Subject: Re: [boost] proposal - modularize Boost build system
From: Stefan Seefeld (stefan_at_[hidden])
Date: 2017-06-18 19:05:22
On 18.06.2017 14:48, Raffi Enficiaud via Boost wrote:
> Le 18.06.17 à 18:09, Stefan Seefeld via Boost a écrit :
>> One of Boost's bottlenecks is its monolithic build infrastructure. It
>> would be beneficial for many different use cases (testing, packaging,
>> etc.) to decouple the building of Boost libraries (well, those that
>> require building, see the listing in
>> such that they may optionally be built stand-alone.
>> At present, building a Boost library requires the entire
>> (super-)repository to be checked out, and the build logic itself
>> involves traversing the entire source tree, looking for a "Jamroot".
>> What would be beneficial to many would be a workflow like this:
>> 1) Have a development environment with (some version of) Boost
>> pre-installed (or at least the parts that the library being built
>> depends on).
> If you want to easily distribute boost libraries independently, having
> boost preinstalled (or already cloned or already downloaded from a
> release) is not exactly what I would like to see as a user.
You are right. As was pointed out before, "user" stands for two distinct
* "downstream boost developer" using an "upstream boost library"
* developers of other software using any boost library
My proposal is more targeted to benefit the former. While independent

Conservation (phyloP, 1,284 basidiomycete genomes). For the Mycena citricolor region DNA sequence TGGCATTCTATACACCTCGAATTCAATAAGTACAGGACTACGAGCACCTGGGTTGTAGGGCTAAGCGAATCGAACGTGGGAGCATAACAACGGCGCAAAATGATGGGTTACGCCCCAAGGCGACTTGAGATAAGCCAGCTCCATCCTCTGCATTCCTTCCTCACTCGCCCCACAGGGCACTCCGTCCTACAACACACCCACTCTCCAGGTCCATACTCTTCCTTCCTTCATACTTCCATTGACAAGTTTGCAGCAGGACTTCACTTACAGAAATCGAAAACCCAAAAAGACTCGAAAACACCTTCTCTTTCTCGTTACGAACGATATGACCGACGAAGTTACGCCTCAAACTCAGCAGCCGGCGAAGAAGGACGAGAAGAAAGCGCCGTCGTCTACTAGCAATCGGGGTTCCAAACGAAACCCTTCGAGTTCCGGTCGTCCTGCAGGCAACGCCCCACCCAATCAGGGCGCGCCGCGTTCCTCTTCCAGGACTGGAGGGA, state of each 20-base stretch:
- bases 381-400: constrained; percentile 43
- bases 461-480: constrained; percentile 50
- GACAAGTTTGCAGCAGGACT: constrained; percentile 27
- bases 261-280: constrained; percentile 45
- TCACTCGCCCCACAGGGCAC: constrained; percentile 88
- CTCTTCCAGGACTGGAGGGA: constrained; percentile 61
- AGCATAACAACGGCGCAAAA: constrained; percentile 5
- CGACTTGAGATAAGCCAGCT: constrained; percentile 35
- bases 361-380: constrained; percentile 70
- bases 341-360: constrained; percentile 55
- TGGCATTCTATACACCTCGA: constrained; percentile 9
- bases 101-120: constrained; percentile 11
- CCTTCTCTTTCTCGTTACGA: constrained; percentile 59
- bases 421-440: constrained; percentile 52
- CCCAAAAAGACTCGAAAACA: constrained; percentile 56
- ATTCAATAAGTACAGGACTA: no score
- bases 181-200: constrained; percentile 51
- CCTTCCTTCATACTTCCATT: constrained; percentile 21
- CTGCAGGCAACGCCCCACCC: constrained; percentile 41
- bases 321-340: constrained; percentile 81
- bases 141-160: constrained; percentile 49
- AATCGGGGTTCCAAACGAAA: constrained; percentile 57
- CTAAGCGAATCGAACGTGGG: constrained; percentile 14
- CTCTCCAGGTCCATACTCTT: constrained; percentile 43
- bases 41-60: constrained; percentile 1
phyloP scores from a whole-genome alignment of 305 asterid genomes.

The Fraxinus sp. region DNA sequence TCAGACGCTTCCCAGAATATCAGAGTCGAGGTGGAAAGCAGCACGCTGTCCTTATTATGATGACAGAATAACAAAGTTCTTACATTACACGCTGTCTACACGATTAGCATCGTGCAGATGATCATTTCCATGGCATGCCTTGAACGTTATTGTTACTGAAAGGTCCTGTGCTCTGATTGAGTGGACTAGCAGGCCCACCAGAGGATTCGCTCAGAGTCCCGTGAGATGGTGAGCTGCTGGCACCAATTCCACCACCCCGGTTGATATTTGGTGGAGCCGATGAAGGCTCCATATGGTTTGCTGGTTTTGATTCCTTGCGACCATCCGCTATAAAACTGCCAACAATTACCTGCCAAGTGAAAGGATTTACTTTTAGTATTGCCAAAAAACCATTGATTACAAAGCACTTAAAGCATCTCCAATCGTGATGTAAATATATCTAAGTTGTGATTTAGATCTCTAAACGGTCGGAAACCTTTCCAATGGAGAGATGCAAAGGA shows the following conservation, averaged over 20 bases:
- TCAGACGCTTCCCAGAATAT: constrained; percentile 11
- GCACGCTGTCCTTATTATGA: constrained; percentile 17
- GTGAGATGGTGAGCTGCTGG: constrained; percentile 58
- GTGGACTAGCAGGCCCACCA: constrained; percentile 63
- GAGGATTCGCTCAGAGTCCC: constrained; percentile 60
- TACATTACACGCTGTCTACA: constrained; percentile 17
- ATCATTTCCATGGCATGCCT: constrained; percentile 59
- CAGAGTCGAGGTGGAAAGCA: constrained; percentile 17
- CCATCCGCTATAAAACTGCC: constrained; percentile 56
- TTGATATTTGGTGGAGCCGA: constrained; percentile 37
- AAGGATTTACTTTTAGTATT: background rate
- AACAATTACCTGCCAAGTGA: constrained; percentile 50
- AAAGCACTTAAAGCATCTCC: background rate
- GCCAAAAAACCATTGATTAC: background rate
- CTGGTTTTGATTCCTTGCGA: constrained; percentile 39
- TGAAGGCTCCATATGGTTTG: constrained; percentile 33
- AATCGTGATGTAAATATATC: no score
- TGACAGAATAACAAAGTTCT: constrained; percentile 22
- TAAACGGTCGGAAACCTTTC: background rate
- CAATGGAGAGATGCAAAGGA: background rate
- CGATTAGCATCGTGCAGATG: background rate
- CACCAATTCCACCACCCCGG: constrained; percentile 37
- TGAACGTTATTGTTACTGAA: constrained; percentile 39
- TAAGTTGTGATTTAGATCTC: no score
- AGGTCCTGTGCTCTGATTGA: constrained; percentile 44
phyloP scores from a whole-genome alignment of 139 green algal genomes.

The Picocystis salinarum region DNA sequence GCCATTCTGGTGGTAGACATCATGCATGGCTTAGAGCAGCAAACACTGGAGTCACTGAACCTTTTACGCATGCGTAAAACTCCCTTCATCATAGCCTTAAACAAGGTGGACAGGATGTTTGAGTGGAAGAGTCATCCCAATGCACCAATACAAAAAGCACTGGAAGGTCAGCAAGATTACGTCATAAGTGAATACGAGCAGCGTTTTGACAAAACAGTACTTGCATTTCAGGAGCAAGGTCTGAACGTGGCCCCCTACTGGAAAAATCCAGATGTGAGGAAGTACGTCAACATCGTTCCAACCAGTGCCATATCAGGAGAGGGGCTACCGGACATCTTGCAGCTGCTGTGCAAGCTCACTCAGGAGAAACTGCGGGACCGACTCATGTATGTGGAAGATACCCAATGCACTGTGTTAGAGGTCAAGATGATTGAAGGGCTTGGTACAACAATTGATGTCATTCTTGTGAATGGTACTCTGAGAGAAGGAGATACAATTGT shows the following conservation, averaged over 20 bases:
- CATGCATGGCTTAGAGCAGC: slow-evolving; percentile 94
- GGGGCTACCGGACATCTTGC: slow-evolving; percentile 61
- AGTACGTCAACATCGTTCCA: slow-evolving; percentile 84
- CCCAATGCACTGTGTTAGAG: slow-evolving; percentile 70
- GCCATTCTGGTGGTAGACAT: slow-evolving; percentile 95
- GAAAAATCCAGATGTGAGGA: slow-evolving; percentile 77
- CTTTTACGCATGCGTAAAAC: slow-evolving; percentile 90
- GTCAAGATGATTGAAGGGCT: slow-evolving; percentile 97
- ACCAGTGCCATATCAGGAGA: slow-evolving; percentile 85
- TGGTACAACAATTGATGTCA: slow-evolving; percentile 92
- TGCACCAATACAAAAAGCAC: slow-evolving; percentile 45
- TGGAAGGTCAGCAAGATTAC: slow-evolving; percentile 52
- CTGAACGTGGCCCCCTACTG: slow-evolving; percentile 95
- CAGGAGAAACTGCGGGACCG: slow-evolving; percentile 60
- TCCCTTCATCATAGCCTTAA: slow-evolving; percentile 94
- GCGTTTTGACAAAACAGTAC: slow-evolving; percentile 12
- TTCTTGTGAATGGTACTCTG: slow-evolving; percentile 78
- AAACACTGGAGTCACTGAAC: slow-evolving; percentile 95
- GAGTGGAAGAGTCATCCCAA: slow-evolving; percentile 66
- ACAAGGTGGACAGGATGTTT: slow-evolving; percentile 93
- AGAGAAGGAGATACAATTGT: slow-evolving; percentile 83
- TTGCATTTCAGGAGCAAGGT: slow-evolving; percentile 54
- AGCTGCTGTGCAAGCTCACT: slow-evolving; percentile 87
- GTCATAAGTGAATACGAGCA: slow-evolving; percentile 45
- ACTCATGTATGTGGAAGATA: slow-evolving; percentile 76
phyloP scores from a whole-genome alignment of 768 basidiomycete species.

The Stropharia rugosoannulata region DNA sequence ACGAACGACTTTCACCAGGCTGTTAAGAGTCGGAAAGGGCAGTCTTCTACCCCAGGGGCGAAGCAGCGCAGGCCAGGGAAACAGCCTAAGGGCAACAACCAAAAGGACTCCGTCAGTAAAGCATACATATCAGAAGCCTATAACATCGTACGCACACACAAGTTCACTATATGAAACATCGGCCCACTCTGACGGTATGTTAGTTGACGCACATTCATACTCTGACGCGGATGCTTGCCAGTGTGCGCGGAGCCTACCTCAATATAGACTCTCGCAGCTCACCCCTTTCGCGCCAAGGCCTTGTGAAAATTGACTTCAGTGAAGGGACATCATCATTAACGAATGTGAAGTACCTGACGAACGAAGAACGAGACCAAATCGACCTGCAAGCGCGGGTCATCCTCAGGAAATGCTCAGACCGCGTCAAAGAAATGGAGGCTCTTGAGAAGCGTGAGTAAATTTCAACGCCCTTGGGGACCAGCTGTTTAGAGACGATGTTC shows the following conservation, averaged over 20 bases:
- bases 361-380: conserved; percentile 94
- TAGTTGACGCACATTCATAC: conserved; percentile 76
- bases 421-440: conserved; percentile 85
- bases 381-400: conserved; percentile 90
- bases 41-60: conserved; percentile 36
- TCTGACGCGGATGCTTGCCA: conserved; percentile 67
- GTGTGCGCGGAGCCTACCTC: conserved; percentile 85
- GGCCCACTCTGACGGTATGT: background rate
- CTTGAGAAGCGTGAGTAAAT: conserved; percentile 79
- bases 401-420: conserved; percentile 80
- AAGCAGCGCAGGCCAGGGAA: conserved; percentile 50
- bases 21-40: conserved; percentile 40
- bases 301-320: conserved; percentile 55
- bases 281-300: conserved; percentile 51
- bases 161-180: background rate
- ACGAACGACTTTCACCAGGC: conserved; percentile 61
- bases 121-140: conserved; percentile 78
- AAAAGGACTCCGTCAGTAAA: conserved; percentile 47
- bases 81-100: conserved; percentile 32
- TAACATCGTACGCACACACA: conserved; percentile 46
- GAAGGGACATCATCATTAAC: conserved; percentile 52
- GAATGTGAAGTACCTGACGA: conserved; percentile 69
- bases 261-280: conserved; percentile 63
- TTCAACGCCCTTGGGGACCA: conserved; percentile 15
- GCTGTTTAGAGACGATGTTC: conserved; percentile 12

release cycles would obviously also impact the latter. But decoupling
releases is an entirely separate discussion, which I'd rather not get
into in the context of this proposal.
> As a library maintainer, I can say that boost.test is having hard time
> to compete with other unit testing libraries such as Catch or google
> test, not because of the number of files in boost.test itself, because
> you need to pull a full boost release to run it, which is another
> level of magnitude.
Precisely, this is exactly one of the things modularization may improve.
> Packaging is out of the user story to my opinion, and there are nice
> people very good at this. Also if installation is easy, packaging is
> less important I would say (IMO).
Not true in practice. Consider a developer (of the second category
above) on Linux. Different distributions use different ways to split
Boost libraries into packages, so to be portable, I need to check for
them all. That's a huge maintenance burden which could be solved if some
basic support for packaging would be built right into the Boost build
system (be it Boost.Build or something else).
Of course you could argue that in many real-world cases even that
use-case isn't very common, as lots of commercial software is built by
cloning Boost and building that in-house. I think that's very
unfortunate if unavoidable, given the current state of things. See my
other proposal (about stability / compatibility) for how to improve
things on that front.
> There is also something a bit awkward I wanted to indicate, but we
> just forgot to mention one of the most important tools so far: the
> We cannot achieve any modularity if there is no agreement on what
> should be supported, and this definitely is the most important
> variable to take into account in the dependency graph of the
> boost.whatever libraries. If I consider only boost.test, a lot of
> dependencies can just be removed just by considering C++11, which in
> turn would lower dramatically the user overhead in order to use the
True. But again, let's not kill the discussion by widening the scope
further. For the sake of the discussion let's assume that the compiler
is a pre-defined constant, rather than an additional (almost free)
-- ...ich hab' noch einen Koffer in Berlin...